Barack Obama and Elizabeth Warren were right: we are all in this together and no one got where she is alone. Community is vital. Yet to conclude from this that government is an instantiation of community is not only strange, it is downright perverse.
We are not “market fundamentalists,” a term many have used to describe us. We are “strong market presumptionists,” some stronger than others. We presume that markets will supply goods and services more efficiently than governments, create more innovation, engender more harmony, and be more congruent with what people actually want. Every part is important. Inefficiency means waste, and waste means poorer, less enriching lives; innovation is the ultimate source of human flourishing; harmoniousness is crucial for social beings; and having congruency between what people want and what is provided is paramount. Governments are very good at providing things that only a select few actually want, whether it is statues of dictators or roads to nowhere, and then making everyone else pay for them.
When markets fail, the costs must be realistically compared to the costs of government failure. We do not presume markets are perfect, and we do not believe that a libertarian society will put an end to all problems. This point is crucial. Our ideal society, whatever form that takes for any type of libertarian, will still have pain, suffering, injustice, greed, rapaciousness, people preying on the weak, and callousness. Any human society will suffer from these problems.
Because both governments and markets are imperfect, imperfection must be compared to imperfection. And this must be done every time. It makes little sense to attack a libertarian proposal for privatizing education on the grounds that it will fail some children (a point I fully grant) when the current public education system fails millions of children every day.
The same goes with any libertarian proposal—they must be comparatively analyzed, not absolutely analyzed. The question must be “is X market solution better than Y government solution?,” not “does X market solution achieve perfect results?”
Libertarianism is the only prominent political ideology that consistently has to deal with questions about the imperfectness of our solutions as if they were de facto refutations of our position. Perhaps some of that is our fault—some libertarians certainly come off as utopians. Perhaps it is also because our critiques and solutions are often novel, which of course doesn’t mean that we’re wrong. But, as Bryan Caplan has astutely pointed out, it is no more a refutation of our views to say, “What if an elderly person gets defrauded out of his entire retirement and the perpetrator vanishes into thin air?” or “What if a child is starving on the street, and no one voluntarily feeds him?” than it is to ask more pro‐government people, “What if the government denies you permission to legally work?” or “What if the President decides your ethnicity is a national security risk and puts you in a concentration camp, and the Supreme Court declares his action constitutional?”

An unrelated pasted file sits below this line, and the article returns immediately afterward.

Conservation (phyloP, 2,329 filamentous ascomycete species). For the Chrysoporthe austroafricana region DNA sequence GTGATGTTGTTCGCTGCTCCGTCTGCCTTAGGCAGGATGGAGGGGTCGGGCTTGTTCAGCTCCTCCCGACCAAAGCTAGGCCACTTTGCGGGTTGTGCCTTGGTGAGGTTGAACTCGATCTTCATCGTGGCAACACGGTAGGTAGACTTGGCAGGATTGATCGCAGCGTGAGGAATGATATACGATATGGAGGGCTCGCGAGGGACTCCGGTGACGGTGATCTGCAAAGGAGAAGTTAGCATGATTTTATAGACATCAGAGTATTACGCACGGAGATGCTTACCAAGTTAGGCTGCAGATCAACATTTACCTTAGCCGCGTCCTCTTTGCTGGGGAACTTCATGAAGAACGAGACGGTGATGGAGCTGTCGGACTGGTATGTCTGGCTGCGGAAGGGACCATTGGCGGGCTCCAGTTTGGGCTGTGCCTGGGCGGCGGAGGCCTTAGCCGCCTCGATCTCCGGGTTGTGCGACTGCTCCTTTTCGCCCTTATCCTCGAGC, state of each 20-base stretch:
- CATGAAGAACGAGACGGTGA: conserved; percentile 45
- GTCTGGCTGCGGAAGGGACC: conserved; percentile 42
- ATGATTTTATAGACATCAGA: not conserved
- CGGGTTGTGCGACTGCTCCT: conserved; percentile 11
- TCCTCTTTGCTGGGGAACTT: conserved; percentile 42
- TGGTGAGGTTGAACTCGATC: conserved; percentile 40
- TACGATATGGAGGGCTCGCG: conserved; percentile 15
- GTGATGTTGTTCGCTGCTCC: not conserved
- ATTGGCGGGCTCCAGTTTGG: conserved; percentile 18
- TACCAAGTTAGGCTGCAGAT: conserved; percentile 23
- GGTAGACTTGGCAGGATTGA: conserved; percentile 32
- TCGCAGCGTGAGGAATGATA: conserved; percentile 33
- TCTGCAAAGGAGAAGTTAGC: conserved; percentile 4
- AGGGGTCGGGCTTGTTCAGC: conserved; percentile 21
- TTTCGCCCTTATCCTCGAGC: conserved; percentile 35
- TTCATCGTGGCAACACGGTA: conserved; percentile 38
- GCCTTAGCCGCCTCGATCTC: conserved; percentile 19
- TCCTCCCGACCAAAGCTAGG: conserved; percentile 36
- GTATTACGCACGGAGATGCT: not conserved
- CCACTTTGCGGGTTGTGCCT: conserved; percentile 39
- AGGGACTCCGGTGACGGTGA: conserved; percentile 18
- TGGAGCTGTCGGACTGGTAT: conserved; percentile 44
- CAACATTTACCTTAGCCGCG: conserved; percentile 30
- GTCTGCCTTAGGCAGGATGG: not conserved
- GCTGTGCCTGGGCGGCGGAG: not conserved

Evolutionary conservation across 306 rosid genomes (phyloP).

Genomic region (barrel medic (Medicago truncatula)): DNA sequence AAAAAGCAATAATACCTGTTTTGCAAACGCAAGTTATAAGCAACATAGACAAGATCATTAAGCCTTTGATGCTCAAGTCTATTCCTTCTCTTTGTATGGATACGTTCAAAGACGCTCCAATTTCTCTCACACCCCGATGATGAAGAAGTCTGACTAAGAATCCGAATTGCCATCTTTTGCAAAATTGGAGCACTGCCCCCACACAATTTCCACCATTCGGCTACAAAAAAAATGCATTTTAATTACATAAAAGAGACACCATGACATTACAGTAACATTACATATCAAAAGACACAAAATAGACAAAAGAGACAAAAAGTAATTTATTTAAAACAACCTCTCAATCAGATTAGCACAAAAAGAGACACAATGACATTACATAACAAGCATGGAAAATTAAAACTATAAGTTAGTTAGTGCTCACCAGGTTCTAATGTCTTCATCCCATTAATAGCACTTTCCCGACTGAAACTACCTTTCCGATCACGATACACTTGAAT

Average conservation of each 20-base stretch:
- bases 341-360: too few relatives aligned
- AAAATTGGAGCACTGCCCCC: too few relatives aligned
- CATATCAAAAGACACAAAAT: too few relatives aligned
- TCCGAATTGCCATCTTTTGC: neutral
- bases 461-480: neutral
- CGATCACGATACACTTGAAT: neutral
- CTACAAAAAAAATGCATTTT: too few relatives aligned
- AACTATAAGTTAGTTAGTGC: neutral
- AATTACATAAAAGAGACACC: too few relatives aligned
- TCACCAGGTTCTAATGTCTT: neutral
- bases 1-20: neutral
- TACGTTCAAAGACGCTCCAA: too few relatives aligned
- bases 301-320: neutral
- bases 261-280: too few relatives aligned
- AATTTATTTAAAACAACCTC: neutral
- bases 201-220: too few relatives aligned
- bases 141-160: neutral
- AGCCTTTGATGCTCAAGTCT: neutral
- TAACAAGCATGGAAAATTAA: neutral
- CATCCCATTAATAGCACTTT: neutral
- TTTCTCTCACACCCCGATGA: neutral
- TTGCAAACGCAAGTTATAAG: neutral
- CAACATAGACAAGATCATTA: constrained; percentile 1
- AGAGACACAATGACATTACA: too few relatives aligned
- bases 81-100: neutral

Government actions must be authorized. Like every prominent Enlightenment‐era political thinker, we view government as a unique type of authority that must be justified from principle. That justification must be based on authority—that is, the moral prerogative to command others and to use force to back up those commands—and not outcomes. It may be that a universal health care system will make everyone happier, but that does not convey authority any more than a study that shows a type of haircut makes people happier grants government the authority to mandate that haircut.
After all, most people permit government to do things to people that no other entity can morally do, such as locking someone in a cage because he put a particular substance in his body. If a person or a group of people did this—that is, if they became a roving band that imprisons people “for their own good” if they take particular substances—they would be rightly called monsters regardless whether the substance was actually harmful. We take this difficult question of justifiable government authority very seriously.
Those are just some of the misconceptions often heaped on libertarians. We are not, of course, the only political ideology to face misconceptions. I’m sure Progressives are sick of being called socialists, of being accused of totally opposing markets, and of only favoring redistribution because they are envious of the rich. Interestingly, these misconceptions are oddly parallel to those about libertarians being anarchistic, market‐fundamentalist poor‐haters.
Just goes to show that, in general, political rhetoric could use some cleaning up. Hopefully any ensuing debate between us and those at the GGI will serve as an example.